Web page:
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10 Films That Take You On A Mediterranean Journey

10 Films That Take You On A Mediterranean Journey

By admin

As we are approaching the end of Films on the Green 2015 – our free French film festival in New York City parks – we’ve compiled a list of 10 additional films that fit this season’s theme, La Méditerranée, but were not screened during the festival. We hope you’ll enjoy the diverse cinematography and rich cultures depicted, as you relive (or embark on!) a journey through the vibrant Mediterranean.

BAY OF ANGELS by Jacques Demy (1963)
Jackie (Jeanne Moreau) is a compulsive gambler addict who falls in love with a young and handsome bank clerk (Claude Mann) on holiday in Nice. At first, the two lovers simply use each other as good luck charms; but what happens to love when luck runs out?

HEARTBREAKER by Pascal Chaumeil (2010)
Alex (Romain Duris) is a professional heartbreaker who can turn any boyfriend into an ex. His newest target is Juliette (Vanessa Paradis), a beautiful heiress set to marry the man of her dreams. Hired by her father, Alex has 10 days to carry out his most daring seduction yet with the first woman to resist his charms.

WHERE DO WE GO NOW? by Nadine Labaki (2012)
Set in a remote village in Lebanon where the church and the mosque stand side by side, the town’s women try everything to keep their blowhard men from starting religious war. Women heartsick over sons, husbands and fathers lost to previous flare-ups unite to distract their men with clever ruses, from faking a miracle to hiring a troupe of Ukrainian dancers.

ROCK THE CASBAH by Laïla Marrakchi (2013)
It’s summer in Tangiers. A family comes together in their home following the death of the father (Omar Sharif) to share their memories and to grieve his loss, according to Muslim tradition. The emotions are further heightened since this man left behind an entirely female immediate family. Between laughter and tears, a collective hysteria leads each of the women to face up to some home truths.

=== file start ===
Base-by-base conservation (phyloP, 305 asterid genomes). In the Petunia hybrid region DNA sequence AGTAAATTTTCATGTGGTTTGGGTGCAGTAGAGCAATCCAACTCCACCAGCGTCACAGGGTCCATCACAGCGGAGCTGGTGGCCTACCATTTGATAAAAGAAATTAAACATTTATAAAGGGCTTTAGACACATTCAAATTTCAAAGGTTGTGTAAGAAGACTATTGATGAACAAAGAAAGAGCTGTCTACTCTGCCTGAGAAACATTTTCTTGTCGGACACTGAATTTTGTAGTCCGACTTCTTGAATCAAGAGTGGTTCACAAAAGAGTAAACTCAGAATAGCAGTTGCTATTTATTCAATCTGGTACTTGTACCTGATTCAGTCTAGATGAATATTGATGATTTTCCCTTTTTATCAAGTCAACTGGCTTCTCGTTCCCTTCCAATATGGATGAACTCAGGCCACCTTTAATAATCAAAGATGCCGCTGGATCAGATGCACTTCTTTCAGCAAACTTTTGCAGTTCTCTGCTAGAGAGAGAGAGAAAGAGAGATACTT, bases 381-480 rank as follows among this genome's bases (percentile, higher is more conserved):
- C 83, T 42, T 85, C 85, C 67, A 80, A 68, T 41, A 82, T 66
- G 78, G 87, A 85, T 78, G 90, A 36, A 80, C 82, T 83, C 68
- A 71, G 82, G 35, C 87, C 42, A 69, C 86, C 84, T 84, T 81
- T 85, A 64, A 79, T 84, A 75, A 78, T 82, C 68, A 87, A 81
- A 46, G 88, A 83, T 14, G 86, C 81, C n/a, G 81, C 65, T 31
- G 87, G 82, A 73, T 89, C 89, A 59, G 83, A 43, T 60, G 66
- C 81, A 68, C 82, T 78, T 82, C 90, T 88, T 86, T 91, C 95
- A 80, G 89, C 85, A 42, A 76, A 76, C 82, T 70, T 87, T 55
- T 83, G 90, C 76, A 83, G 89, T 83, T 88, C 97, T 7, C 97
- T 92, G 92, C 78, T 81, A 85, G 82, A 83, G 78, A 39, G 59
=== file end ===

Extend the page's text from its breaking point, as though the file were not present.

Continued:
OSS 117: CAIRO NEST OF SPIES by Michel Hazanavicius (2008)
In this spy movie parody, Hubert Bonisseur de La Bath (Jean Dujardin), Agent OSS 117, investigates the disappearance of his fellow agent and longtime friend Jack Jefferson. Disguised as the head of a wholesale chicken company, Hubert is sent to Egypt amid the Suez Crisis. There he meets Mossad agent Larmina El Akmar Betouche (Bérénice Béjo), but then stumbles upon an international conspiracy.

THE OTHER SON by Lorraine Lévy (2012)
Two young men, Joseph (Jules Sitruk) and Yacine (Medhi Dehbi) – one Israeli, one Palestinian – discover they have been switched at birth. The revelation turns the lives of the two families upside-down, forcing them to reassess their respective identities, values and beliefs.

L’AUBERGE ESPAGNOLE by Cédric Klapish (2003)
Xavier (Romain Duris) is a straight-laced French college senior who moves to Barcelona as part of an exchange program, much to the dismay of his beautiful Martine (Audrey Tautou). But sharing cramped quarters with students from all over Europe quickly leads to multi-cultural chaos as Xavier gets a hilarious, eye-opening lesson on how to live, love, laugh…and party!

PURPLE NOON by René Clément (1960)
A rich American industrialist gives Tom Ripley (Alain Delon) the task of bringing his son Philippe (Maurice Ronet) home.  Tom, also a former friend of Philippe, finds him in Italy enjoying himself with his mistress Marge Duval (Marie Laforêt) and with no intention of returning to the United States.  Tom, lusting after Philippe’s money and mistress, is drawn into a world of forgery and impersonation

A SUMMER IN LA GOULETTE by Férid Boughedir (1996)
During summer 1967 in Tunisia, three teenage girlfriends living near la Goulette make a pact to lose their virginity. Meriem (Sonia Mankai) attracts the eye of her family’s aging landlord, while a persistent group of teen boys flirt their way into the girls’ arms. When news of their increasingly bold behavior reaches their respective families (one is Jewish, another Muslim, and the third Catholic), fingers are pointed in every direction for their socially and religiously embarrassing activities.

LES APACHES by Thierry de Peretti (2013) 
Five teenagers of Porto-Vecchio decide – while tourists invade the Corsican beaches – to break into a luxurious villa and spend the night clandestinely. Before leaving the next morning, they steal some objects along with two rifles from the occupants’ private collection. And when the owner of the villa returns from Paris, the trouble begins.

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